By Roxy Simons.
The Shinsengumi are one of those groups in history that lend themselves to multiple depictions, especially in anime. With their bloody five-year history, indisputable sword skills, and fierce loyalty to their rulers, it’s no wonder that people want to revisit their story. A group of militia who fought and died protecting the Tokugawa shogunate in the final years of the regime, these warriors are tragic heroes of the end of the samurai era and because of this status they have been given a mysterious yet charming quality in fiction. This may seem surprising, though, given they fought on the losing side of the war.
Formed by Isami Kondo and Toshizo Hijikata, who took on the roles of Commander and Vice Commander respectively, the Shinsengumi were not samurai in the traditional sense. They came from all walks of life: Kondo and Hijikata were from farming families, for example, while the child prodigy and leader of their first unit, Souji Okita, was a samurai by birth. At the height of their activity in Kyoto, anti-foreign sentiment was in the air following Commodore Perry’s demand for Japan to open its borders and they worked to stop imperial loyalists from the Choshu, Satsuma and Tosa domains from usurping Tokugawa military rule. Even when things turned against them they continued to fight for what they believed in, despite it being a lost cause — only two survived the carnage.
Their story has been heavily romanticised across a variety of media. Games like the RPG Hakuouki, anime like Peacemaker Kurogane, and Ryotaro Shiba’s historical novel Moeyo ken (Blaze, My Sword) are good examples of this. The latter, which was originally published in 1964, established an archetypal image of the group as national heroes, as well as certain character traits which are still used today. It put Hijikata at the forefront of the narrative and focused on his friendship with Okita, putting their commander Kondo on the side-lines. A similar thing happens in Peacemaker Kurogane, a series that looks at the history of the militia group through the eyes of a 15-year-old recruit.
Tetsunosuke Ichimura, the quick-tempered new member of the group, joins with the intention of becoming strong so that he can avenge the deaths of his parents at the hands of a Choshu samurai. His father always hoped he would become a Peacemaker, a term he coined with an American-loving reincarnation of Meiji Restoration hero Ryoma Sakamoto, but he is torn with what he should do, follow his father’s wishes or become a killer under the Shinsengumi banner. As he toils over this decision, he is appointed as Hijikata’s page-boy and spends his days brawling or hanging out with Okita and other notable members of the group like Hajime Saito, Shinpachi Nagakura, and Sanosuke Harada.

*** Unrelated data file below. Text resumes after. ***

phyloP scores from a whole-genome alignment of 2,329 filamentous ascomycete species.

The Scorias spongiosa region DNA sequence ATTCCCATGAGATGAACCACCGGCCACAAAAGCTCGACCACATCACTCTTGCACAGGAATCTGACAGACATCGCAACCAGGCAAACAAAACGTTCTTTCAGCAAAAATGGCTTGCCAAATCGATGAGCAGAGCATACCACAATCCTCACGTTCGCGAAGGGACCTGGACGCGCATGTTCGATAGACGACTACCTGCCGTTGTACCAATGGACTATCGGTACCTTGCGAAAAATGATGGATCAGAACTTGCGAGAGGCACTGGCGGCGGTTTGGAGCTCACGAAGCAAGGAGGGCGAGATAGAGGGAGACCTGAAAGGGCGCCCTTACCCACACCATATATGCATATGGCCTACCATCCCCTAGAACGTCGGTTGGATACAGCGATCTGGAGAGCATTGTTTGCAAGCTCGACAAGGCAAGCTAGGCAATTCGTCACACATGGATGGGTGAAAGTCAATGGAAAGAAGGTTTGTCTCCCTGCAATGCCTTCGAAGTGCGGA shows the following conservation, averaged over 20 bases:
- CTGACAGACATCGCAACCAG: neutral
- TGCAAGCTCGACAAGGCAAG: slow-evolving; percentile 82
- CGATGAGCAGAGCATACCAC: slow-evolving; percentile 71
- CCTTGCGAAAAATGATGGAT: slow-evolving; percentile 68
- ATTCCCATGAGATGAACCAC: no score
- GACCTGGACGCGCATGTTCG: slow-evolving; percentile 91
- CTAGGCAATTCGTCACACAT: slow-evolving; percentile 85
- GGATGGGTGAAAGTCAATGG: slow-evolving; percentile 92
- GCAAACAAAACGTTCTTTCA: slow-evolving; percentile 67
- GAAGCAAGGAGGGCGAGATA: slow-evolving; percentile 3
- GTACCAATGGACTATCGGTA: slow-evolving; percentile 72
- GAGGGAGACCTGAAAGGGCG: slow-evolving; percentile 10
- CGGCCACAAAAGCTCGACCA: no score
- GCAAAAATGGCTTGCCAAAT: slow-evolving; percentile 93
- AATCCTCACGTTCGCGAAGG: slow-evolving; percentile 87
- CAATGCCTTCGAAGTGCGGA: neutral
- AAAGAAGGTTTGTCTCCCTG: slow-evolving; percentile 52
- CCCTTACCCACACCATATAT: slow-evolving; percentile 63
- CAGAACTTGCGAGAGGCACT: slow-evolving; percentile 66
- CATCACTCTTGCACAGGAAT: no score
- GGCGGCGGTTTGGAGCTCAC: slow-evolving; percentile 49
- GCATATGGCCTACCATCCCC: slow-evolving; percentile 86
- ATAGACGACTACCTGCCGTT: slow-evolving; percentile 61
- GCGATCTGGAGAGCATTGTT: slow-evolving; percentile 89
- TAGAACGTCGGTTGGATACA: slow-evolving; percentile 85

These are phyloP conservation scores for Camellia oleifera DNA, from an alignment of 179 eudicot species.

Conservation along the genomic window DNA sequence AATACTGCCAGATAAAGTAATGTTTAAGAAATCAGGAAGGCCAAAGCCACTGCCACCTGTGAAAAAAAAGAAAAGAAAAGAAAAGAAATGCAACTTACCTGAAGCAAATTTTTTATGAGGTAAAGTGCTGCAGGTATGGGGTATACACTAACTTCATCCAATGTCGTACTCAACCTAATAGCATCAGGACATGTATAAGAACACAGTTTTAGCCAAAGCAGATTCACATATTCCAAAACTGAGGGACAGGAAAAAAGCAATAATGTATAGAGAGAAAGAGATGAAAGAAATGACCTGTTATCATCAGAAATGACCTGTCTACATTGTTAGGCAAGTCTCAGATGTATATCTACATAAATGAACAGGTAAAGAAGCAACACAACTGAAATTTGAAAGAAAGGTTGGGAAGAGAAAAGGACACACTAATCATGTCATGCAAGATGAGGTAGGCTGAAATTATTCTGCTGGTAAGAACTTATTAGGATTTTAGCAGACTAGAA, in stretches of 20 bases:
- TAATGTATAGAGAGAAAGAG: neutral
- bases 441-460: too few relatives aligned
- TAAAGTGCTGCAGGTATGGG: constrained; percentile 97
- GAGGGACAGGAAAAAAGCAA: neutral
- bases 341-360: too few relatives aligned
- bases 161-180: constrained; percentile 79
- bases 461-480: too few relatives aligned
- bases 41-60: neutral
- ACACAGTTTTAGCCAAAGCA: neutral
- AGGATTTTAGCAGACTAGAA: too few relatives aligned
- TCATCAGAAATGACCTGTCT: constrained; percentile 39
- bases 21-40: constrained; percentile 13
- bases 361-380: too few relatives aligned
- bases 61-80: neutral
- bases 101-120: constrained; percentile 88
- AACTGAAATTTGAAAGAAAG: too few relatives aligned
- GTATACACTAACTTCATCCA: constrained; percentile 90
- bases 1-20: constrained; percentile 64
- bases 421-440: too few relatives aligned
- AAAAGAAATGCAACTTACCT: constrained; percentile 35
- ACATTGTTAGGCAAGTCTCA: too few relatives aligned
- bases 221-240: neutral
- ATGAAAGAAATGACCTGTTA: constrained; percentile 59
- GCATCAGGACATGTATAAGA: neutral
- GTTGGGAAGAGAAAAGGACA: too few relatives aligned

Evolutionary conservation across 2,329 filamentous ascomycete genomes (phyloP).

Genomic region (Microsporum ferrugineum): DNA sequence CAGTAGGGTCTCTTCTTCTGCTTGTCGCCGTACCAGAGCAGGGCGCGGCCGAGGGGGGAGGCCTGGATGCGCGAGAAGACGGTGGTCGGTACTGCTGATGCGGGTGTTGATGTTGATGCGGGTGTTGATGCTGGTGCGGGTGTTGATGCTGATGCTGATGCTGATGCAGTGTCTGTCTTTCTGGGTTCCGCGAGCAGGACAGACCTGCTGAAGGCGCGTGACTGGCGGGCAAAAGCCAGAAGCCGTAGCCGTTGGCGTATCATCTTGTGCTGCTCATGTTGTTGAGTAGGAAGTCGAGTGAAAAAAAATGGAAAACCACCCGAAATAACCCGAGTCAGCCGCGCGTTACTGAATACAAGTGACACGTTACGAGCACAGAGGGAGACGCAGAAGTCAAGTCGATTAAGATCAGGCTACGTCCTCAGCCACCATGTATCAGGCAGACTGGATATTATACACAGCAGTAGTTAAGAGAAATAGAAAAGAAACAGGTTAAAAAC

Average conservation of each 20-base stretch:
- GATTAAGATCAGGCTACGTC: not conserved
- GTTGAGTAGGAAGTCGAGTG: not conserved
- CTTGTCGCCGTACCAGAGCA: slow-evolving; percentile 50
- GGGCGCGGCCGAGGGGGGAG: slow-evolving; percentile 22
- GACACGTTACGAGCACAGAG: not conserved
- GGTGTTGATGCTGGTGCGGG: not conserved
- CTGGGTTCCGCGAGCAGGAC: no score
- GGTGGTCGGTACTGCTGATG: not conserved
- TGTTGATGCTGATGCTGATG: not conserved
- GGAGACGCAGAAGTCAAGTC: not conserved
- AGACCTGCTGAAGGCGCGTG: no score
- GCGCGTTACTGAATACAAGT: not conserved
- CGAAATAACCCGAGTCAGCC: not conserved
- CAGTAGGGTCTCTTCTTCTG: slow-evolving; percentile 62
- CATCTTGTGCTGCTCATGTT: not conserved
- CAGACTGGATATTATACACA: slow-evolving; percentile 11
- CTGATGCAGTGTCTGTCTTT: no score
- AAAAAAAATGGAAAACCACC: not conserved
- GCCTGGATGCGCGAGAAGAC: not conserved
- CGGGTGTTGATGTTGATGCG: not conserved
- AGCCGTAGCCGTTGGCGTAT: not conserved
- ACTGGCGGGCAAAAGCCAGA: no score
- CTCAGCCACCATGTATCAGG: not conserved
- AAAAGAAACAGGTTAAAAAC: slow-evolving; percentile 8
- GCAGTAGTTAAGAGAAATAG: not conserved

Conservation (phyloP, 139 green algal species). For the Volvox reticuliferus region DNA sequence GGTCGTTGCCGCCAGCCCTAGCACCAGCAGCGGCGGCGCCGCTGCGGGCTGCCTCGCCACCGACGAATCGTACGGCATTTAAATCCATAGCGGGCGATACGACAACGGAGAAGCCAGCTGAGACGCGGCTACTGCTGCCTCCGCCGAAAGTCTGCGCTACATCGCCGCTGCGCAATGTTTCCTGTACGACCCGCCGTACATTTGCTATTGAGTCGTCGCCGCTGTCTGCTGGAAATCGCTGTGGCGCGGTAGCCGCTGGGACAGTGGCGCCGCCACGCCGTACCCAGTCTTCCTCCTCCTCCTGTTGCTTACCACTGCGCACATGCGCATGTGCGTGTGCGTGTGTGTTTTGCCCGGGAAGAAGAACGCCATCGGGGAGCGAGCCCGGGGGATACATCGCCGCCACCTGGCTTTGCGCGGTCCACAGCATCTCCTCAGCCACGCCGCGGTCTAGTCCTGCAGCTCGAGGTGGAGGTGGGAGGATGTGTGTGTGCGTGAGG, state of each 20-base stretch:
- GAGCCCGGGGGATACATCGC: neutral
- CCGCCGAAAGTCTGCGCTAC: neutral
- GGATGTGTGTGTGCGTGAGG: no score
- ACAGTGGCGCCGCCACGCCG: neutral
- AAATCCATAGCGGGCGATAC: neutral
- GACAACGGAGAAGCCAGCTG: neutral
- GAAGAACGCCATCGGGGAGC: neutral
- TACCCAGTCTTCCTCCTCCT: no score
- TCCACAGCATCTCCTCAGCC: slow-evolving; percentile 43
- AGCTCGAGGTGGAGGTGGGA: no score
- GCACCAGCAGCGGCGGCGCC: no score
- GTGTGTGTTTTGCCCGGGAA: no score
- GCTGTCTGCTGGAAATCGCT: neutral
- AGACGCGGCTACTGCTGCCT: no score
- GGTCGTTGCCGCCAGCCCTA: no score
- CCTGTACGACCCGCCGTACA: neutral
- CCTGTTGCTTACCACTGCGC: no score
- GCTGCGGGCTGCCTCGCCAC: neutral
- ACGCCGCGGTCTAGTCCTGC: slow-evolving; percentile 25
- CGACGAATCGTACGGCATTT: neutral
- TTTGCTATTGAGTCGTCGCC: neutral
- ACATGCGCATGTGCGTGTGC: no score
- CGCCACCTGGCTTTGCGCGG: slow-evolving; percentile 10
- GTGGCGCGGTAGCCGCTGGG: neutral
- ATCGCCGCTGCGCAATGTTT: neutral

Based on Nanae Chrono’s manga of the same name, this incarnation of the Shinsengumi presents them as an amiable and spirited lot who often play tricks on each other or give each other support in hard times. The relationship between Hijikata and Okita takes centre stage once more as they act like proud parents over Tetsunosuke, looking out for him and commenting on his growth as a fighter. Hijikata is quick to scold him while Okita, who is given a rather effeminate design here, is doting and tries to get to the heart of his traumatic past. They’re shown as kind-hearted individuals, and we are given very little information about their enemies — more reason to side with them in this narrative.
The show doesn’t shy away from their violent nature, though. Both Hijikata and Okita showcase their malevolent side to Tetsunosuke so that he is aware of what he’s trying to become, for example, and historical events like the famed Ikedaya Incident are also presented in grim detail. Even so, these fierce battles are few and far-between in the anime, the emphasis is on their camaraderie and character development rather than their blood-lust. The series acts as a good introduction to the fallen heroes of the Shinsengumi, and with a new film series in the works to continue the story this is certainly a good chance to catch up.
Peacemaker Kurogane is re-released in the UK by Anime Limited.